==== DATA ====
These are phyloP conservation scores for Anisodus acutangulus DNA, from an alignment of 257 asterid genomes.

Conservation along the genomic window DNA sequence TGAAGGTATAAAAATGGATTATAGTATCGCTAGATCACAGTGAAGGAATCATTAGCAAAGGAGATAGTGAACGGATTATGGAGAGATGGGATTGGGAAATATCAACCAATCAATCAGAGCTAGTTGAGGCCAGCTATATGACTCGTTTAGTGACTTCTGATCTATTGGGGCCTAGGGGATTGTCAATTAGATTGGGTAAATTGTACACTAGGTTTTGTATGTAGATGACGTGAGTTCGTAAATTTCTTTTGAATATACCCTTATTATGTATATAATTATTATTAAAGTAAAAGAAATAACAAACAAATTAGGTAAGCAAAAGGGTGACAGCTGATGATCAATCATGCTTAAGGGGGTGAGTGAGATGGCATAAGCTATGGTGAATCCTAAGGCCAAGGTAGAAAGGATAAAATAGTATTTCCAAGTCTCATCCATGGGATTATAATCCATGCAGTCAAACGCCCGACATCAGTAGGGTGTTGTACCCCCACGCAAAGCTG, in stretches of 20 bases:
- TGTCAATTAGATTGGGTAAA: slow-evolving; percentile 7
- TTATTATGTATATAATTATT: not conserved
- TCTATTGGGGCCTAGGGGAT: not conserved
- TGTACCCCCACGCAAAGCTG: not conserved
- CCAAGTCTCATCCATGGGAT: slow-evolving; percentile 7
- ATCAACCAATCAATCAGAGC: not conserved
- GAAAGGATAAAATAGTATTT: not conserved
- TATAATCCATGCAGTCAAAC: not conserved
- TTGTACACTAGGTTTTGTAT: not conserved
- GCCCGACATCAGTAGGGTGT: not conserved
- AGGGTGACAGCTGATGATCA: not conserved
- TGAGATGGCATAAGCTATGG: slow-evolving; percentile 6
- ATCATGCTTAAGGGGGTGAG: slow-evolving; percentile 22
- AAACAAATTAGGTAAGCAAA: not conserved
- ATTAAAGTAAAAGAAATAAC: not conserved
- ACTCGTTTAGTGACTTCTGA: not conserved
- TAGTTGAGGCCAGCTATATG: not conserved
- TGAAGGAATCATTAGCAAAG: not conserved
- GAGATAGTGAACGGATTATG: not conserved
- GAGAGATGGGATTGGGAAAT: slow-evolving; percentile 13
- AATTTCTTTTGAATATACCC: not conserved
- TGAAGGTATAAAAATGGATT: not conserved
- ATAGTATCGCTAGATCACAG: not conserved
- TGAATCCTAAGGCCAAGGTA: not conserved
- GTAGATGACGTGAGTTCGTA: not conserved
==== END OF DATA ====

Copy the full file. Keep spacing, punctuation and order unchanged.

These are phyloP conservation scores for Anisodus acutangulus DNA, from an alignment of 257 asterid genomes.

Conservation along the genomic window DNA sequence TGAAGGTATAAAAATGGATTATAGTATCGCTAGATCACAGTGAAGGAATCATTAGCAAAGGAGATAGTGAACGGATTATGGAGAGATGGGATTGGGAAATATCAACCAATCAATCAGAGCTAGTTGAGGCCAGCTATATGACTCGTTTAGTGACTTCTGATCTATTGGGGCCTAGGGGATTGTCAATTAGATTGGGTAAATTGTACACTAGGTTTTGTATGTAGATGACGTGAGTTCGTAAATTTCTTTTGAATATACCCTTATTATGTATATAATTATTATTAAAGTAAAAGAAATAACAAACAAATTAGGTAAGCAAAAGGGTGACAGCTGATGATCAATCATGCTTAAGGGGGTGAGTGAGATGGCATAAGCTATGGTGAATCCTAAGGCCAAGGTAGAAAGGATAAAATAGTATTTCCAAGTCTCATCCATGGGATTATAATCCATGCAGTCAAACGCCCGACATCAGTAGGGTGTTGTACCCCCACGCAAAGCTG, in stretches of 20 bases:
- TGTCAATTAGATTGGGTAAA: slow-evolving; percentile 7
- TTATTATGTATATAATTATT: not conserved
- TCTATTGGGGCCTAGGGGAT: not conserved
- TGTACCCCCACGCAAAGCTG: not conserved
- CCAAGTCTCATCCATGGGAT: slow-evolving; percentile 7
- ATCAACCAATCAATCAGAGC: not conserved
- GAAAGGATAAAATAGTATTT: not conserved
- TATAATCCATGCAGTCAAAC: not conserved
- TTGTACACTAGGTTTTGTAT: not conserved
- GCCCGACATCAGTAGGGTGT: not conserved
- AGGGTGACAGCTGATGATCA: not conserved
- TGAGATGGCATAAGCTATGG: slow-evolving; percentile 6
- ATCATGCTTAAGGGGGTGAG: slow-evolving; percentile 22
- AAACAAATTAGGTAAGCAAA: not conserved
- ATTAAAGTAAAAGAAATAAC: not conserved
- ACTCGTTTAGTGACTTCTGA: not conserved
- TAGTTGAGGCCAGCTATATG: not conserved
- TGAAGGAATCATTAGCAAAG: not conserved
- GAGATAGTGAACGGATTATG: not conserved
- GAGAGATGGGATTGGGAAAT: slow-evolving; percentile 13
- AATTTCTTTTGAATATACCC: not conserved
- TGAAGGTATAAAAATGGATT: not conserved
- ATAGTATCGCTAGATCACAG: not conserved
- TGAATCCTAAGGCCAAGGTA: not conserved
- GTAGATGACGTGAGTTCGTA: not conserved